We also paired conventional phylogenetic analyses with the three-taxon analysis (3TA) [3,4,5] of binary representations of DNA matrices of the Iris s.l. & outgroups.

We compare the obtained conventional molecular phylogenies of Iris and the most parsimonious hierarchy of patterns yielded by the three-taxon analyses, with the different taxonomical treatments of the genus, and propose a new taxonomic arrangement of Iris s.l.

Results
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Figure 1 provides the detailed summary of the results. The names of the clades are given in italics due to the strong congruence with various taxonomic entities. The phylogenetic analyses of either the complete or modified supermatrix and the three-taxon statements (3TSs) binary matrices yielded similar topologies with all of the traditional infrageneric taxa of Iris s.l., resolved as well or strongly supported monophyletic groups or lineages (Figures 1–2, Figures S1–S6).

Positions of monophyletic Cryptobasis Nevski (I. subsect. Tenuifoliae Diels), I. sect. Psammiris (Spach) J.J.Taylor (I. subgen. Psammiris Spach), I. sect. Pseudoregelia Dykes (I. subgen. Pseudoevansia Baker), Lophiris nom. provis. (Iris subg. Lophiris (Tausch) C.A. Wilson), I. subgen. Crossiris Spach (I. watti Baker ex Hook.f. + I. japonica Thunb.), Juno sect. Acanthospora Rodion., J. sect. Wendelboa Rodion., Rodionenkoa nom. provis. (I. sect. Monospatha Rodion.), Spathula (Tausch) Fourr. (I. foetidissima L., I. subg. Spathula (Tausch) Spach), and Zhaoanthus nom. provis. (I. subsect. Chinensis Diels, Limniris sect. Chinensis (Diels) Rodion.) depend on the chosen method of the analysis (Figures 1–2, Figures S1–S6). Clade {Pardanthus (Belamcanda Adans. (B. chinensis (L.) Redoute´, I. domestica (L.) Goldblatt & Mabb.) + Pardanthopsis (Hance) L.W. Lenz (Pardanthopsis dichotoma (Pall.) L.W. Lenz, Iris dichotoma Pall., Pardanthus dichotomus (Pall.) Ledeb.)} and Gattenhofia Medik. (I. subsect. Vernae Diels) are sister groups of the well or strongly supported Iris s.str. (Figures 1–2, Figure S1). Siphonostylis Wern. Schulze (I. subg. Siphonostylis (Wern. Schulze) C.A. Wilson (I. ser. Unguiculares (Diels) G.H.M. Lawr. =Limniris sect. Unguiculares (Diels) Rodion.)), was confirmed as the sister group to the rest of Iris s.l. (Figure 1, Figures S1–S2). Evansia Salisb. (incl. Junopsis Wern.Schulze (I. subg. Nepalensis (Dykes) G.H.M. Lawr.)) is sister to Juno Tratt. (I. subgen. Scorpiris Spach), and {Juno + Evansia} + {Iris s.str. + Gattenhofia + Belamcanda + Pardanthopsis} are strongly supported sister clades. The monotypic genus Sclerosiphon Nevski (Iris songarica Schrenk) is a strongly supported sister to Eremiris (Spach) Rodion. (I. subgen. Eremiris Spach) and both latter groups form a a strongly supported sister clade to Joniris (Spach) Klatt (I. subg. Ioniris Spach). Clade {Sclerosiphon + Eremiris + Joniris} is a strongly supported sister of Limniris (Tausch) Rchb. s.l. Iridodictyum Rodion (Iris subgen. Hermodactyloides Spach; I. sect. Reticulata Dykes) (incl. Iris sect. Brevituba B. Mathew (I. pamphylica Hedge)), (Cryptobasis Nevski (conventional phylogenies only) + Hermodactylus Mill. (I. subgen. Hermodactylus (Tourn.) Sweet (I. tuberosa L.)), Syrianthus nom. provis. (I. masia Dykes, I. subg. Limniris (Tausch) Spach subsect. Syriacae Diels), Xiphion Mill. (I. sect. Xiphion (Mill.) Tausch), Alatavia kolpakowskiana (Regel) Rodion. (Iridodictyum sect. Monolepis Rodion., Iris kolpakowskiana Regel), and Chamaeiris Medik. (Xyridion (Tausch) Fourr., I. subgen. Xyridion Spach (incl. Spathula)) formed a grade with the partly conflict levels of support (Figure 1–2, Figures S1– S6).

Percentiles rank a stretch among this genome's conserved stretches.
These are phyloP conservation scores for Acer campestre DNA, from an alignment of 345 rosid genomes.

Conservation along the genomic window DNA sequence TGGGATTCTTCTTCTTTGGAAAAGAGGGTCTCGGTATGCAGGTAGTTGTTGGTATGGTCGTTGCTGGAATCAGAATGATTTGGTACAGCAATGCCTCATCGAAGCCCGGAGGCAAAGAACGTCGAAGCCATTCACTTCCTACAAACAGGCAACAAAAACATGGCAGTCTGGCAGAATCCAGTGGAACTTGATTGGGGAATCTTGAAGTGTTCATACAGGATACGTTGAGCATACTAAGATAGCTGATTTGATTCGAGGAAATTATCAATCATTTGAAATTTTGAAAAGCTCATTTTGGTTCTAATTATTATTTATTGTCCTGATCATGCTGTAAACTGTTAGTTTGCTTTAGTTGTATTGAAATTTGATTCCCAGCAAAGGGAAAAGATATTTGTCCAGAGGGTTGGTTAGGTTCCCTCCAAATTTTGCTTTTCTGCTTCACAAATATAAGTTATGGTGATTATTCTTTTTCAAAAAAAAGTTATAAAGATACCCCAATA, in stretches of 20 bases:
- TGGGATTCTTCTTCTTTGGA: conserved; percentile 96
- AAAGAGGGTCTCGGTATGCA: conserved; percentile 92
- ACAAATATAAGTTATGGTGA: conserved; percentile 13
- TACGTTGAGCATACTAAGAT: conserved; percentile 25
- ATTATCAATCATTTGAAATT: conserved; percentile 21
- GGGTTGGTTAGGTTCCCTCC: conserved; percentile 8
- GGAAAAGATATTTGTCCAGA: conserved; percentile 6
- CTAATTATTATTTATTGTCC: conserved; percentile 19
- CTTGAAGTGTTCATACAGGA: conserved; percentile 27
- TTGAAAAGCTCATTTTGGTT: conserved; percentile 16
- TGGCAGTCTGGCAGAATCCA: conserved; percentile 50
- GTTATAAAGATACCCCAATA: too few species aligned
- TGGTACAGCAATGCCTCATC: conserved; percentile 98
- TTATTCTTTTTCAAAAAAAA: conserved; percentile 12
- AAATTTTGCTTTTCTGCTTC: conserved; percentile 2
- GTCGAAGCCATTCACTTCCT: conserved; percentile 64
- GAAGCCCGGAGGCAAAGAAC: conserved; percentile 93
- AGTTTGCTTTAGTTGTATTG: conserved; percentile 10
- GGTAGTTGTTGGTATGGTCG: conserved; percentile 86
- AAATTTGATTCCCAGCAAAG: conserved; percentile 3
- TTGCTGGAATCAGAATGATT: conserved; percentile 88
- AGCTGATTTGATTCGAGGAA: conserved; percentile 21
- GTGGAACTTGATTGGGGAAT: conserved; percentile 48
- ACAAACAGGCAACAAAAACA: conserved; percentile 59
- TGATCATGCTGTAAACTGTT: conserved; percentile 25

Juno sect. Physocaulon Rodion. is a strongly supported sister clade to the rest of the Juno, I. sect. Brevituba (I. pamphylica) is strongly supported sister to Iridodictyum, and Chamaeiris sogdiana (Bunge) M.B.Crespo (Iris sogdiana Bunge, Xyridion sogdianum (Bunge) Nevski) is a sister to the rest of the Chamaeiris (Figure 1–2, Figures S1–S6).

Several species sampled in more than one infraspecific taxa, appeared to be non-monophyletic (I. caucasica Hoffm., I. hartwegii Baker, I. potaninii Maxim. and others) (Figure 2).
Topic revision: r3 - 11 Jan 2019, BobPries